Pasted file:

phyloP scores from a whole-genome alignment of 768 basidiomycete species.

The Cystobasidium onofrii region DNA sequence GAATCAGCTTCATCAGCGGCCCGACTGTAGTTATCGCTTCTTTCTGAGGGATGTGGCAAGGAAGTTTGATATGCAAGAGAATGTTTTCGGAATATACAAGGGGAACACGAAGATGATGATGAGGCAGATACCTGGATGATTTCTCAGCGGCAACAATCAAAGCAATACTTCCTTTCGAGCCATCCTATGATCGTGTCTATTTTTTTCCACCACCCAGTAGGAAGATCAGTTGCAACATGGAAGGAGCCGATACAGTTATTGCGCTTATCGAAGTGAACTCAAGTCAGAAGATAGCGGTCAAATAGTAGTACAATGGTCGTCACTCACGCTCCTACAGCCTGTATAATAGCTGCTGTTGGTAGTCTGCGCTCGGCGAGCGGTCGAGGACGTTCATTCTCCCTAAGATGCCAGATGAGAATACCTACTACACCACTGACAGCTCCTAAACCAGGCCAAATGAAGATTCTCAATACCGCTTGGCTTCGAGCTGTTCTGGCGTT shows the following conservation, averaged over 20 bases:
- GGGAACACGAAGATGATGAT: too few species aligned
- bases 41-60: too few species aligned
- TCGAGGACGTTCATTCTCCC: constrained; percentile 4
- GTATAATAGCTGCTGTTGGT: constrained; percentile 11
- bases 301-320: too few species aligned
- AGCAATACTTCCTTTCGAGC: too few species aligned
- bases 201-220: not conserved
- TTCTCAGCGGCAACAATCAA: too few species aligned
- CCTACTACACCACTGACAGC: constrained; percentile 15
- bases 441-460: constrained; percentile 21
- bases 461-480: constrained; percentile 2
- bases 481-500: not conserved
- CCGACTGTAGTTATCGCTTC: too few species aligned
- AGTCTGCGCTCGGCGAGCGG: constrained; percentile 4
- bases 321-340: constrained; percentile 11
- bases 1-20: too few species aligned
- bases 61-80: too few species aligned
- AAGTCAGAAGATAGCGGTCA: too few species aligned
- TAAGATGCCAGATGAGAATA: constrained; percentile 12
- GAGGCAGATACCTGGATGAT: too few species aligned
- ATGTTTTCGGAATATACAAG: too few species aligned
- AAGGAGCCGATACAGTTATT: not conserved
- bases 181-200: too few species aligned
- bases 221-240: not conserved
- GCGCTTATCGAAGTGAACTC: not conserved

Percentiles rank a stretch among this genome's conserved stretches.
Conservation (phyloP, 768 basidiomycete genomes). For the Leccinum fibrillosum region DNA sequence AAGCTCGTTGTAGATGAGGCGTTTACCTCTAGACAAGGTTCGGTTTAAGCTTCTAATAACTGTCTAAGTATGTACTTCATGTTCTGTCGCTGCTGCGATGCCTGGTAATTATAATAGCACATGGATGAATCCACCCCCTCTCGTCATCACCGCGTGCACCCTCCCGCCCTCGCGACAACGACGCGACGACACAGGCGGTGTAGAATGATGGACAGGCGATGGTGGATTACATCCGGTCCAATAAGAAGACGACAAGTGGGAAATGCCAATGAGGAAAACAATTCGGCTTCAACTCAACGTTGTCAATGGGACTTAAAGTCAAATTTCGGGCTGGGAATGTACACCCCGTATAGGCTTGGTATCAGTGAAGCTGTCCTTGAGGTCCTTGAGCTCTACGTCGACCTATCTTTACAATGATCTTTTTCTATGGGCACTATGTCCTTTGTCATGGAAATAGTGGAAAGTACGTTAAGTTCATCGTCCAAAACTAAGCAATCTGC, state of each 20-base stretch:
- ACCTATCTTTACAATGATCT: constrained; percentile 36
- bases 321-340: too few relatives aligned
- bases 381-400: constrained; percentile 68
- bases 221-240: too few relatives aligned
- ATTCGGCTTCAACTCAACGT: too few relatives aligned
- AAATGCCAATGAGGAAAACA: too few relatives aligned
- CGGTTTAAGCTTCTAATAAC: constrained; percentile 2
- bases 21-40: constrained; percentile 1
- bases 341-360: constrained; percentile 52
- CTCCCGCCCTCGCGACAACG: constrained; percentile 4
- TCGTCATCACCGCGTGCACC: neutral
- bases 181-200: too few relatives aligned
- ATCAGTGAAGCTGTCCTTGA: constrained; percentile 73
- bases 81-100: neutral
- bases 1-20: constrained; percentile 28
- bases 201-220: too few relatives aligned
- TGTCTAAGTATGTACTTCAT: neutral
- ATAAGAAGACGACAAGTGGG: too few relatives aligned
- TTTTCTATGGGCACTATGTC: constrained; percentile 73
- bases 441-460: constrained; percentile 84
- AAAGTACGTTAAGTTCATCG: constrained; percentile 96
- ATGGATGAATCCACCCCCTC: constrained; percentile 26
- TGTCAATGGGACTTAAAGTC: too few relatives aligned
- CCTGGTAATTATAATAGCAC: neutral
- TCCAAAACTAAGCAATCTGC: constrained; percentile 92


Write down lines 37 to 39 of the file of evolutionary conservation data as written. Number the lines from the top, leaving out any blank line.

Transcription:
- bases 21-40: constrained; percentile 1
- bases 341-360: constrained; percentile 52
- CTCCCGCCCTCGCGACAACG: constrained; percentile 4